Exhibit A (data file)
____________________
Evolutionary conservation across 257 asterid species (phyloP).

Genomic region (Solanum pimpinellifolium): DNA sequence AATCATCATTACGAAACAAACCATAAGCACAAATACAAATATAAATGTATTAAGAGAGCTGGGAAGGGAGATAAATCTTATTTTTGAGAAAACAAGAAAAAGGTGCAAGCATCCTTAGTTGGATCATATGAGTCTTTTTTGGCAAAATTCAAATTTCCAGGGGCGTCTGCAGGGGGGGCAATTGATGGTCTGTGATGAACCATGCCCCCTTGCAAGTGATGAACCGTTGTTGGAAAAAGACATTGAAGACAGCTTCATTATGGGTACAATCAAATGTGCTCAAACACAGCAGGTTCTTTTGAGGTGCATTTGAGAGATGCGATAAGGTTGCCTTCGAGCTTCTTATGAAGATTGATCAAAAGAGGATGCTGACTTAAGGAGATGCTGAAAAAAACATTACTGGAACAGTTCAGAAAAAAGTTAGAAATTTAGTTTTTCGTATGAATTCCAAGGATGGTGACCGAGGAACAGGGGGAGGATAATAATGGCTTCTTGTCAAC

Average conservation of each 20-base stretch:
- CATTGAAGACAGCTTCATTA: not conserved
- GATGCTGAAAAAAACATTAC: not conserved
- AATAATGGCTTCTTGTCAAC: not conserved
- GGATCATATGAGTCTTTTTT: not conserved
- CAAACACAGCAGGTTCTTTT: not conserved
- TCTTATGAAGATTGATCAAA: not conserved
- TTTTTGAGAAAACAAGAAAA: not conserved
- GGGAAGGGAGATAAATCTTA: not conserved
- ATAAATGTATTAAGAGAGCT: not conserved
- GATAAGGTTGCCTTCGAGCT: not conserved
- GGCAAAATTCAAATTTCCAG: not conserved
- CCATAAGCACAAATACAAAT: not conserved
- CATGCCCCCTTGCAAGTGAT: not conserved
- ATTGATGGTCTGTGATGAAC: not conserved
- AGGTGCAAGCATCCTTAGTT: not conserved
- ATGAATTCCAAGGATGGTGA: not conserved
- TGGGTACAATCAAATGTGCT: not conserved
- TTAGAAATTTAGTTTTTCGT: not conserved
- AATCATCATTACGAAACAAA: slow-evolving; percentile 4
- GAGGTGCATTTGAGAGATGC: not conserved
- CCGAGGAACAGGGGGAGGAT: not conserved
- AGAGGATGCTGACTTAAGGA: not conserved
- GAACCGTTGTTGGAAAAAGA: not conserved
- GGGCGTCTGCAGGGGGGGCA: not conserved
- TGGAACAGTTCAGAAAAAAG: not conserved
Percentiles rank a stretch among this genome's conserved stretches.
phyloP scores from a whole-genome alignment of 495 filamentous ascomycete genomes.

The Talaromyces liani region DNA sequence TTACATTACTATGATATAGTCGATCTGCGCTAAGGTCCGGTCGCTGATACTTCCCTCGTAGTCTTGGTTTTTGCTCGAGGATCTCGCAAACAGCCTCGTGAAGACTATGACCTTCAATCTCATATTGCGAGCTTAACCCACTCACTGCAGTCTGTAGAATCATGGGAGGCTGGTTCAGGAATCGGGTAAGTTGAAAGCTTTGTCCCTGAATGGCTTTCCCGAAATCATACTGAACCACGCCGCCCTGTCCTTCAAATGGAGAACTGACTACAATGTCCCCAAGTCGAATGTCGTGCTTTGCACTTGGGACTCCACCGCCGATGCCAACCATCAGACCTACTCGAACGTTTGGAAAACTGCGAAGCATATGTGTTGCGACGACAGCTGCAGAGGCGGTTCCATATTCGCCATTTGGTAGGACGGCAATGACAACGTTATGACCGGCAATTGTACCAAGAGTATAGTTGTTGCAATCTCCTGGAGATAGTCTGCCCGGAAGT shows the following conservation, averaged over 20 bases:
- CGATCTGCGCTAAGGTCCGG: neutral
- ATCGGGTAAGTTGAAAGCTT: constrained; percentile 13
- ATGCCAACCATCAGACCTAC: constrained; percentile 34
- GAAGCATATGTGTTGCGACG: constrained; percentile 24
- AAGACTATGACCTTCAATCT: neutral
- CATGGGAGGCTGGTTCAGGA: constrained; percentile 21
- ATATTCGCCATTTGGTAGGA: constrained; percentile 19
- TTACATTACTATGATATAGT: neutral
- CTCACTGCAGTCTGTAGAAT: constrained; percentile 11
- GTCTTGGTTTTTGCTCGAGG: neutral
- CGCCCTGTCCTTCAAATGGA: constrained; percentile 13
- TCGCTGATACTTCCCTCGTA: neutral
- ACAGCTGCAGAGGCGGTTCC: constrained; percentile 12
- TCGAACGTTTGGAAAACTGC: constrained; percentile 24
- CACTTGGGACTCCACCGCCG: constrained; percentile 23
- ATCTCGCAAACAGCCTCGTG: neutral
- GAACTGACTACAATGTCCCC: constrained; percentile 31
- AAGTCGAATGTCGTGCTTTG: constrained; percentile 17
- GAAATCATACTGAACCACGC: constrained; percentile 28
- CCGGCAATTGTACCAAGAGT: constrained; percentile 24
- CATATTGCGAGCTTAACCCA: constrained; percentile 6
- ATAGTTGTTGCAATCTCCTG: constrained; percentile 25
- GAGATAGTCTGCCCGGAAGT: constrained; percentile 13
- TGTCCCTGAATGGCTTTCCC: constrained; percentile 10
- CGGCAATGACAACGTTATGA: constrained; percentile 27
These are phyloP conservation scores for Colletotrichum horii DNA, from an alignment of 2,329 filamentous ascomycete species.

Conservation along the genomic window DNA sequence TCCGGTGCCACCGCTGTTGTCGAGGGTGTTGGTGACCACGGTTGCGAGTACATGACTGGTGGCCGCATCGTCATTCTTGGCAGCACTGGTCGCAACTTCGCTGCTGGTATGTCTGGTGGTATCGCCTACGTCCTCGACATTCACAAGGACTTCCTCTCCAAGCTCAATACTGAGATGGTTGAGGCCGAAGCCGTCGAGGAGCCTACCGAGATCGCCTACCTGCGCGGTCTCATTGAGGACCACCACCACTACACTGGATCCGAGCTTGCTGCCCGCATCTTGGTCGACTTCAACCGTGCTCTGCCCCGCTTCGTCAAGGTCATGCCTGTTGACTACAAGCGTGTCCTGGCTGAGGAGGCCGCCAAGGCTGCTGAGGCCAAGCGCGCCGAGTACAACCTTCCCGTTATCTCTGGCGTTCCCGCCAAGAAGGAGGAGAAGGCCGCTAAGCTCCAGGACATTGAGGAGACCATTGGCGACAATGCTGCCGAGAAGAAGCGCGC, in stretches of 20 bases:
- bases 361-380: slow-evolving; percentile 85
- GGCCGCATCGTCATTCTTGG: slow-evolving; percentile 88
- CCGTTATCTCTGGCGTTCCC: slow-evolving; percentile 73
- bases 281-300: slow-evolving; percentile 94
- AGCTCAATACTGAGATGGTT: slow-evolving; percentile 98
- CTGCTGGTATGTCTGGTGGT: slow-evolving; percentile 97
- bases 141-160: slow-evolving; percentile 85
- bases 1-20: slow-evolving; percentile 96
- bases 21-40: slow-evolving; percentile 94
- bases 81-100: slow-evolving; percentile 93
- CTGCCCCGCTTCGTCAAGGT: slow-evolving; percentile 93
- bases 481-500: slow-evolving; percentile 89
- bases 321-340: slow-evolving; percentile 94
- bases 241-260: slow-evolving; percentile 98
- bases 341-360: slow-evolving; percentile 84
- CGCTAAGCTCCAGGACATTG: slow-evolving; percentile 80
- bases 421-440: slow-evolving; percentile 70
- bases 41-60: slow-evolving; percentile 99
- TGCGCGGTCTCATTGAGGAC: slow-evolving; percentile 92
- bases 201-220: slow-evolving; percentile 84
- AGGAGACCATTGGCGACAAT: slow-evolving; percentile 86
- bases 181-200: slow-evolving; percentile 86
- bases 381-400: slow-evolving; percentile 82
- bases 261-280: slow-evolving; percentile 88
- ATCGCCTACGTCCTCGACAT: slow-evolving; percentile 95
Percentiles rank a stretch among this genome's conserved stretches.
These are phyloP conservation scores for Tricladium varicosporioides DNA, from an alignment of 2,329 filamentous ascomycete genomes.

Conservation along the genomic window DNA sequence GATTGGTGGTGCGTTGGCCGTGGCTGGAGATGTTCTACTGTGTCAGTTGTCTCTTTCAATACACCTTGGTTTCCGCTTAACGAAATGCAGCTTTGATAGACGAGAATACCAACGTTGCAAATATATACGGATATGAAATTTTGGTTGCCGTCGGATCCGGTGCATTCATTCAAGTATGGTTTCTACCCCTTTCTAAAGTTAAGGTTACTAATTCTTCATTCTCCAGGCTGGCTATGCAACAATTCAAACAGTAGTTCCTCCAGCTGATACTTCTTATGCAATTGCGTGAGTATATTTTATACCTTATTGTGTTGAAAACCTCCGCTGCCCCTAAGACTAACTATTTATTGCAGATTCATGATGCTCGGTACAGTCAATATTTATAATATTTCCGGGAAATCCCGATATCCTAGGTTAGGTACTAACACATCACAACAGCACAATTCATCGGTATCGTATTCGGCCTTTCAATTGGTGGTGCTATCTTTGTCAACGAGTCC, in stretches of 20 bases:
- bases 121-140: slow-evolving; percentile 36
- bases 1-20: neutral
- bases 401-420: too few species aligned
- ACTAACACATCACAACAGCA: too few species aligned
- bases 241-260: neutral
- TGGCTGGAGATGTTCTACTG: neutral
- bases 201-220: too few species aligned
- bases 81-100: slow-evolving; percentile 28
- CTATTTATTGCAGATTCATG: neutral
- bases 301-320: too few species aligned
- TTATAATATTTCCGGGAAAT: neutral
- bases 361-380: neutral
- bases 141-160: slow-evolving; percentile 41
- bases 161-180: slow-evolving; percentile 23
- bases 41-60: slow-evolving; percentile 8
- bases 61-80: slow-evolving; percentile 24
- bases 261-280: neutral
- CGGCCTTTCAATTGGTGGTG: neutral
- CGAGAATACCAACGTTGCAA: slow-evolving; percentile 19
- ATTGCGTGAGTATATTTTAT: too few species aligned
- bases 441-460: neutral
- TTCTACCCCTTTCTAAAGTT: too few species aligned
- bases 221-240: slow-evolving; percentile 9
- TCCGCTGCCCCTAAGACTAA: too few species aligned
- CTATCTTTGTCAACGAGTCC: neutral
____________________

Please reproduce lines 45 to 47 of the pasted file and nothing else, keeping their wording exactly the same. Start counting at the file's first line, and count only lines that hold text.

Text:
- TCGAACGTTTGGAAAACTGC: constrained; percentile 24
- CACTTGGGACTCCACCGCCG: constrained; percentile 23
- ATCTCGCAAACAGCCTCGTG: neutral